Archive for January, 2007

Jan 24 2007

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Biofuel and the Controversies

There have been many efforts to generate unlimited and renewable source of fuel. This is where biofuel production comes in. It has been believed to be the sole answer for the world’s global warming and energy crisis. In contrast to other renewable energy resources, biomass – an organic material, can be converted directly into burnable fuels, termed as “biofuels,” to assist in meeting transportation fuel demands.

In the contemporary years, the biofuel industry is gaining impetus to promote a cleaner environment, improve new economic prospect for the agriculture industry and eventually reduce reliance on crude oil as a feedstock for gasoline. However there are a lot of controversies that arises from biofuel production and use.

Issue # 1: Is it really environmental friendly?It is known that biofuel chief benefit is the reduction of harmful greenhouse gas emission because of the fact that these biofuel is primarily derived from crops which can absorb carbon dioxide. Thus, the balance of carbon dioxide is sustained and maintained in the atmosphere. However, looking at the entire process, from clearing the field to its consumption, the considerable reduced emission from the utilization of biofuel is overshadowed by far greater emissions that result from burning, deforestation, etc.

Issue # 2: Does it not really affect food supply?One of the prime criticisms is usually directed against large-scale biofuel production. It is believed to redirect agricultural production away from food crops. It is especially not good in developing countries.

The central dispute is that biofuel production will compete with food supply in numerous ways. Consequently, this fight over rural investment, agricultural, infrastructure, water, fertilizers, human resource, etc. will cause food shortages and price increase.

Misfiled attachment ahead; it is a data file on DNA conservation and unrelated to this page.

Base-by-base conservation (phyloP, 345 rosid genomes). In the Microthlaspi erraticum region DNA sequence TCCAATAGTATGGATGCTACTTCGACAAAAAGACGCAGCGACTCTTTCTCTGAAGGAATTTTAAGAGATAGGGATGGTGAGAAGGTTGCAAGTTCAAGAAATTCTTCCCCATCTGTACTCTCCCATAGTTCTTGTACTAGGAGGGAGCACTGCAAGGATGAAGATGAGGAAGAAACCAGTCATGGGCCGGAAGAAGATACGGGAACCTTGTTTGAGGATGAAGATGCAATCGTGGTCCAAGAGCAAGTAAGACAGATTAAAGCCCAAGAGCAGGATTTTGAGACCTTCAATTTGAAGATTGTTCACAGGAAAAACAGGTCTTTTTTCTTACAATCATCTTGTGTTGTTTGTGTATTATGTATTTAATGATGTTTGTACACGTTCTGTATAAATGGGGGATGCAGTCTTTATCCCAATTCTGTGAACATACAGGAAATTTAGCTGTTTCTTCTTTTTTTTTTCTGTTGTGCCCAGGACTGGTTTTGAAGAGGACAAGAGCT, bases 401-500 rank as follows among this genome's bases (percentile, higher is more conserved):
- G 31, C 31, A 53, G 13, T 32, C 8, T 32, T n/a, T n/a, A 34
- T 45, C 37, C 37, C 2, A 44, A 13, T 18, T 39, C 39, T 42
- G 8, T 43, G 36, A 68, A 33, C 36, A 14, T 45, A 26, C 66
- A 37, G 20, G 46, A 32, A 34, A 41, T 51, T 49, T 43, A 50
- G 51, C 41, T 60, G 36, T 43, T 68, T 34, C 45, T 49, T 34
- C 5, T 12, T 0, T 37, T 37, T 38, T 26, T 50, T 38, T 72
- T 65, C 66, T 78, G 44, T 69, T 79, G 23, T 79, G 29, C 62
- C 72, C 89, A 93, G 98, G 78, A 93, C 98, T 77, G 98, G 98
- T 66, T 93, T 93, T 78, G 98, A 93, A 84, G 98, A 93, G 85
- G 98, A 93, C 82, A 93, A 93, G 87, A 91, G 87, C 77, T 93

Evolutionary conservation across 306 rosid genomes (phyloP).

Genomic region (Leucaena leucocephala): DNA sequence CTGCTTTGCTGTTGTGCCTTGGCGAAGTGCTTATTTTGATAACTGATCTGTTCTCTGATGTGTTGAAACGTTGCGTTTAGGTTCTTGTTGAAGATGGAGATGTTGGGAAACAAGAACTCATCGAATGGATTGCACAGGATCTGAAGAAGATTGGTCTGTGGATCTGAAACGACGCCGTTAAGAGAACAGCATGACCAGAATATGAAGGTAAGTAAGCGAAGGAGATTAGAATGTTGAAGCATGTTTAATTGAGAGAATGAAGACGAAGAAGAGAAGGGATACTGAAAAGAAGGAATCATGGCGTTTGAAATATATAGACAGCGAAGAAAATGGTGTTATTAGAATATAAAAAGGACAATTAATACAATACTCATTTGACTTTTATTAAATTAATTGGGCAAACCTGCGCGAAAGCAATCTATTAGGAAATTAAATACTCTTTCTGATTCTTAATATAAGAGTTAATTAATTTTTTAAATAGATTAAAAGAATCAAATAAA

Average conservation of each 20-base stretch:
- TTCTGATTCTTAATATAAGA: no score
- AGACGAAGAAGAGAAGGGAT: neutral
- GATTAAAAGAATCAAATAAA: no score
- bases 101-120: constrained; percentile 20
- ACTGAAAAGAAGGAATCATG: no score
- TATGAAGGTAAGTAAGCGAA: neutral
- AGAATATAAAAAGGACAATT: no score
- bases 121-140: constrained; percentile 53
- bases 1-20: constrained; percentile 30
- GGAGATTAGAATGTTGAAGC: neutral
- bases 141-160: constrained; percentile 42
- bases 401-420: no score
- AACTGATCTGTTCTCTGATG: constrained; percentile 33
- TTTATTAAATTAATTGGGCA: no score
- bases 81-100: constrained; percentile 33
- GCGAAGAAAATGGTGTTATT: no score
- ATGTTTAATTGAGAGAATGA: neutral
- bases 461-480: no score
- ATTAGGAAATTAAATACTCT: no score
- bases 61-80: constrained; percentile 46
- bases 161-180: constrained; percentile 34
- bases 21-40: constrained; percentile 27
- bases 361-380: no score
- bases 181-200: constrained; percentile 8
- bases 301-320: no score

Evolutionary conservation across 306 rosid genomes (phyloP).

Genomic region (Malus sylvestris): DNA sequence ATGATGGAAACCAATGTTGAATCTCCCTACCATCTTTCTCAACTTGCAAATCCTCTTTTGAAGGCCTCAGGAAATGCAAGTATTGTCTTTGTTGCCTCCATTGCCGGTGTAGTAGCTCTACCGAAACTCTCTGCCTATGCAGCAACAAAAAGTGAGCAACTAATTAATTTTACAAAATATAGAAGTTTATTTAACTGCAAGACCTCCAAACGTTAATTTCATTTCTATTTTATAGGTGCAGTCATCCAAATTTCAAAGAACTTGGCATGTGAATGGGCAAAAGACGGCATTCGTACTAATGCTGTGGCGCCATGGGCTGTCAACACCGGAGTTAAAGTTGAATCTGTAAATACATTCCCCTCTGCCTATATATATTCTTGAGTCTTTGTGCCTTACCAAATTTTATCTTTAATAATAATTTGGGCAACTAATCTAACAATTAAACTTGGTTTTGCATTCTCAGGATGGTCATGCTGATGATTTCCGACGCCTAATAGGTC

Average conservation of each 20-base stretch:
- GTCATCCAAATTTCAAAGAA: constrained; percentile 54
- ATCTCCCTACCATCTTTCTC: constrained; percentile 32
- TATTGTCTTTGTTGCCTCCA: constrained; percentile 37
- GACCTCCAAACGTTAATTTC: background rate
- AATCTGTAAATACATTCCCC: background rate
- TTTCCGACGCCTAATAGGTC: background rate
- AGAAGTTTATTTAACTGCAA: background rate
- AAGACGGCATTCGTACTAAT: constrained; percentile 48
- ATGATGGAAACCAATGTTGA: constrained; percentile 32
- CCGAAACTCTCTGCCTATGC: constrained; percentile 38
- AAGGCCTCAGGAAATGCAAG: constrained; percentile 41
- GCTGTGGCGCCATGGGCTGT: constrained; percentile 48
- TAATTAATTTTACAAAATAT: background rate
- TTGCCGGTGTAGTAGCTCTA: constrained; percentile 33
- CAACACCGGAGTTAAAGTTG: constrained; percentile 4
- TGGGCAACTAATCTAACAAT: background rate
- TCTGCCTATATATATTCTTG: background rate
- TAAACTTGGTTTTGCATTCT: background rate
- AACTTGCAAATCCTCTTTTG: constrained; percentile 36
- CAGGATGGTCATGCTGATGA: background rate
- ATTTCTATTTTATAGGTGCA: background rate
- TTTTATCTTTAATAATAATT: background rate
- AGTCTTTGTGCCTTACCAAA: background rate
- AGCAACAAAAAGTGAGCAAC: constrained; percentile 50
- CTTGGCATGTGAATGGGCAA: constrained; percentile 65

Issue # 3: Does it not affect a considerable amount of land and water?It is a fact that biofuel production necessitates growing biomass such as crops which in turn require a massive amount of land and water. It is particularly alarming in regions known to have scarcity of water. Manufacturing biofuel would only worsen water problem.

We can’t deny the fact that in other parts of the world, water limits are becoming more severe. The presence of large-scale biofuels would greatly need enormous amount of water. This would only result to further reduction of water availability.

Issue # 4: does it not involve destruction of wild habitats?As stated above, manufacturing biofuel would necessitate growing biomass which requires large agricultural lands. Consequently, in some countries, the incidence of deforestation is alarmingly increasing as croplands are being created. It does not only destroy wild habitats but also increase carbon dioxide that is emitted when forests are burnt. The home occupied by indigenous people, subsistence farmers and endangered species is in reality affected by this land clearing for growing biomass.

The issues presented above are indeed hot topics that need to be clarified and answered. These controversies would result to a much continual and thorough studies and research that would greatly benefit not only the government but the public itself.

But despite of these uncertainties, biofuel is now widely used in different countries including United States, Brazil and some countries in Europe because it poses a very good potential as an alternative fuel.

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